• This answer assumes a constant overall current $I$! Only then does $I_1$ shrink with shrinking $R_2$. Constant $I$ though implies a declining voltage because, after all, the overall resistance shrinks with shrinking $R_2$. Constant current was never assumed and actually needs a nice lab transformer. (With a constant voltage the current through $R_1$ wouldn't change a bit, obviously. $R_1$ does not care about remote parts of the universe.) – Peter - Reinstate Monica Oct 29 '18 at 16:18
• – Peter - Reinstate Monica Oct 29 '18 at 17:31
• Seeing as there are now two chat rooms made for the comments on this post, I've removed the comments except for (apparently) the first one in each discussion. – David Z Oct 29 '18 at 20:06

Current will flow through all possible paths no matter how high the resistance. The amount of current flowing through any given path will depend upon voltage and resistance. Given two parallel paths, one very high resistance and one very low, most of the current will flow through the low resistance path, but some will still flow through the high resistance path.

Even an electrical "short" will offer some small resistance. As current flows through a "short" there will still be a small voltage across it. So, if a high resistance is shorted and current flows through the short, there will be some small voltage across it, so some small amount of current will still flow through the high resistance.

In practical terms, we consider a short to pass all of the available current, but in truth, it is never all of the current; small, perhaps vanishingly and inconsequentially small amounts of current will still flow though other paths.

Greatly simplified, let's say we have some electrons and two paths:

Now we apply electric field to them and they move:

The ones in the low resistance path have moved quite a distance, but the ones in the high resistance path didn't manage to move at all. Also a new electron has arrived at the junction and needs to make a decision.

The absence of electrons is a positively charged hole. So now Coulomb force acts on that new electron, and it is more likely to choose a low resistance path.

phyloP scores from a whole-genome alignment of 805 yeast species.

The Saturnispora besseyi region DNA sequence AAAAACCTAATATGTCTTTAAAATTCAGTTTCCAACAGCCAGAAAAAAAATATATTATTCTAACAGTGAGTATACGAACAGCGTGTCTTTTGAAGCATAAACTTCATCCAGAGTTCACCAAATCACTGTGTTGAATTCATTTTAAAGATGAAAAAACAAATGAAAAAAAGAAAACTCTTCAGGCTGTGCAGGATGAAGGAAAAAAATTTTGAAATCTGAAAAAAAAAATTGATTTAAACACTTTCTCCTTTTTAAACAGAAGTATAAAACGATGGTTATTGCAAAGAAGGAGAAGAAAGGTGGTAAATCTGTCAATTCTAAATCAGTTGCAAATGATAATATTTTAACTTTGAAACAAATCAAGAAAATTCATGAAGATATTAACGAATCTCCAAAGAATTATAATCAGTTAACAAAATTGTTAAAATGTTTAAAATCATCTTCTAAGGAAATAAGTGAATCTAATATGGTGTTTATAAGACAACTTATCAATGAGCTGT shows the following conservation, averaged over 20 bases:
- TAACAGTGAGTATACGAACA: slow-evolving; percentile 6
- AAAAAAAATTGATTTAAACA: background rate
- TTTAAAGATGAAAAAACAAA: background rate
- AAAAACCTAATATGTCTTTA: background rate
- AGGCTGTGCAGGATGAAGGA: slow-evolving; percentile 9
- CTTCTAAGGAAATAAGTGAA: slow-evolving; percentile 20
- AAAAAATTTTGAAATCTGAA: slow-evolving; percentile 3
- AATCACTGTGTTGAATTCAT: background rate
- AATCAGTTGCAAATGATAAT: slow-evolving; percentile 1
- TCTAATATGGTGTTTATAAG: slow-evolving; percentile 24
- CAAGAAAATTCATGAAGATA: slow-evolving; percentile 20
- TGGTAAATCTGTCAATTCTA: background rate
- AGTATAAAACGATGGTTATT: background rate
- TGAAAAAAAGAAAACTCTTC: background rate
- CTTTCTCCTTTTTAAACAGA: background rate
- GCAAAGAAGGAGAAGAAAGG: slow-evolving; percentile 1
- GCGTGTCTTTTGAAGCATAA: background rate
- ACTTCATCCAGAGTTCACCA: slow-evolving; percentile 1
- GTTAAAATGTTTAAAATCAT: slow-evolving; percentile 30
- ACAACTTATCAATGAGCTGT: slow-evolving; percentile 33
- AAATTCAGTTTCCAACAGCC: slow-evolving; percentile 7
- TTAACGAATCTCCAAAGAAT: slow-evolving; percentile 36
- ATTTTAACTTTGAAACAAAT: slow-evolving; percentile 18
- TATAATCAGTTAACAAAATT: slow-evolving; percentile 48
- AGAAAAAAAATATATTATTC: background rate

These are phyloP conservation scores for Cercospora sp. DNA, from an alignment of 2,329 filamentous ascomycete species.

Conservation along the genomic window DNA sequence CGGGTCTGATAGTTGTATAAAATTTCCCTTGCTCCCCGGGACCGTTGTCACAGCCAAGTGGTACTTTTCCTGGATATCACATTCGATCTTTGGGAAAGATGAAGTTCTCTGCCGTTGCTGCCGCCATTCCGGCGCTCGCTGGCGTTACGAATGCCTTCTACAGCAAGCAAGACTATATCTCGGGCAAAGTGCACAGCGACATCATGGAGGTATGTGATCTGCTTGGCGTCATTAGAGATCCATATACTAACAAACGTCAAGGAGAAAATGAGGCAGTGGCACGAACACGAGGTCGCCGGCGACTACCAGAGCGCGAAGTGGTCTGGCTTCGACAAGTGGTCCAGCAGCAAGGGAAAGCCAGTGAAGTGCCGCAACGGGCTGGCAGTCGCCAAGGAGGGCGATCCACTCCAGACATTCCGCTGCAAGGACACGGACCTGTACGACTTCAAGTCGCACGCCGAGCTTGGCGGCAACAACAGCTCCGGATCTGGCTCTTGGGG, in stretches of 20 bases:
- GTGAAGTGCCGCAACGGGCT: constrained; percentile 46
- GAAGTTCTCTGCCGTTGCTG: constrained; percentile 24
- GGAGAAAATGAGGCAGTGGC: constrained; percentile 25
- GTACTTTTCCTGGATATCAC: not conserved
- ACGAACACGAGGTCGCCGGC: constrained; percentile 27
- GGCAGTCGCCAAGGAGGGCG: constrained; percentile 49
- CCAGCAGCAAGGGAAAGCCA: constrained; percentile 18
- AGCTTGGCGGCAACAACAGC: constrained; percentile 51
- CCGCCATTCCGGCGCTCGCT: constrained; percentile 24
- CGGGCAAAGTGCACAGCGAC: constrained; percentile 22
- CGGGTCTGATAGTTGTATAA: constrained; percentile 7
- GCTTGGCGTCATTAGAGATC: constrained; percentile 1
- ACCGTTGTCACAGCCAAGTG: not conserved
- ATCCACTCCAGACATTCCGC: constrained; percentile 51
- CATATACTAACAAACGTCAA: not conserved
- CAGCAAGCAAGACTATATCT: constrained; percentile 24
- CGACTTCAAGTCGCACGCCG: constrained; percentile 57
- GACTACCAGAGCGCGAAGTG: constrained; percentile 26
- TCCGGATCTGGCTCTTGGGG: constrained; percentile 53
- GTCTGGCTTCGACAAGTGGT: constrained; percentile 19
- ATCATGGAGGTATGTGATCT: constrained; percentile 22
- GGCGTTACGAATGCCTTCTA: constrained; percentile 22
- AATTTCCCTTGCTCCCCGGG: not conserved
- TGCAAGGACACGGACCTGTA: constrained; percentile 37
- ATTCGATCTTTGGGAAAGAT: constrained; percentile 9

So there will be not enough charge carriers at the beginning of a low resistance path, and too many of them at the beginning of a high resistance path. It will cause charge carriers at the junction to prefer the low resistance path.

• Except that the electron-electron interaction is usually negligible, so this picture might possibly work as an analogy (that eventually breaks down), but is nowhere near a real description of what happens in reality. – AccidentalBismuthTransform Oct 30 '18 at 13:01
• This picture is a simplified analogy of all answers here. Slow electrons "prevent" new ones from entering, while holes behind fast electrons attract new ones. Add some "misdirected" electrons and the interaction increases. – Andrew Svietlichnyy Oct 30 '18 at 15:17
• @coniferous_smellerULPBG-W8ZgjR That's interesting, I would have thought that this is indeed the mechanism. What else if not an "electron backup" would prevent an electron from entering a wire leading to a resistor? The only possible reason is a weaker electrostatic field, and that in turn can only be caused by the other electrons. – Peter - Reinstate Monica Oct 30 '18 at 15:58
• @PeterA.Schneider The E field is basically setup "instantly" compared to the motion of the conductive electrons. The orders of magnitude differ by a factor 2 or so. All of these electrons are going to feel that same E field. If a region has a higher resistance, it means the electrons are going to be scattered more (for several possible reasons) than in a region with a lesser resistance. I do not know enough of solid state physics, but any solid state or condensed matter physicist should be able to set up a corresponding Boltzmann transport equation and explain what's going on, I believe. – AccidentalBismuthTransform Oct 31 '18 at 8:39
• @coniferous_smellerULPBG-W8ZgjR The speed of charge carriers doesn't matter. 1 A is 1 C passing per second, kind of 1 C "entering" and 1 C "leaving". The path with higher current has higher amount of charge entering and leaving by definition of electric current. – Andrew Svietlichnyy Oct 31 '18 at 10:08

I'll give a partial answer because the real answer probably involves heavy math and is beyond my current knowledge. I wish a condensed matter or solid state physicist would take over and either demolish what I write or improve it.

I think most of the answers (not all) are wrong in that they assume that the electron-electron interaction is the responsible to prevent electrons to pass through a more resistive path than a less resistive path. This is wrong because the $$e^--e^-$$ interaction is "usually" negligible, and in any case do not account for the observed phenomena.

Instead I think the answer should come out of setting up a Boltzmann transport equation for the (quasi)electrons, considering the transient period of time. In other words, the density of electrons $$f$$ satisfy an equation of the type $$\frac{df}{d t}=\frac{\partial f}{\partial t} \big|_{\text{scattering}} + \frac{\partial f}{\partial t} \big|_{\text{drift}} + \frac{\partial f}{\partial t} \big|_{\vec E \text{ field}}$$.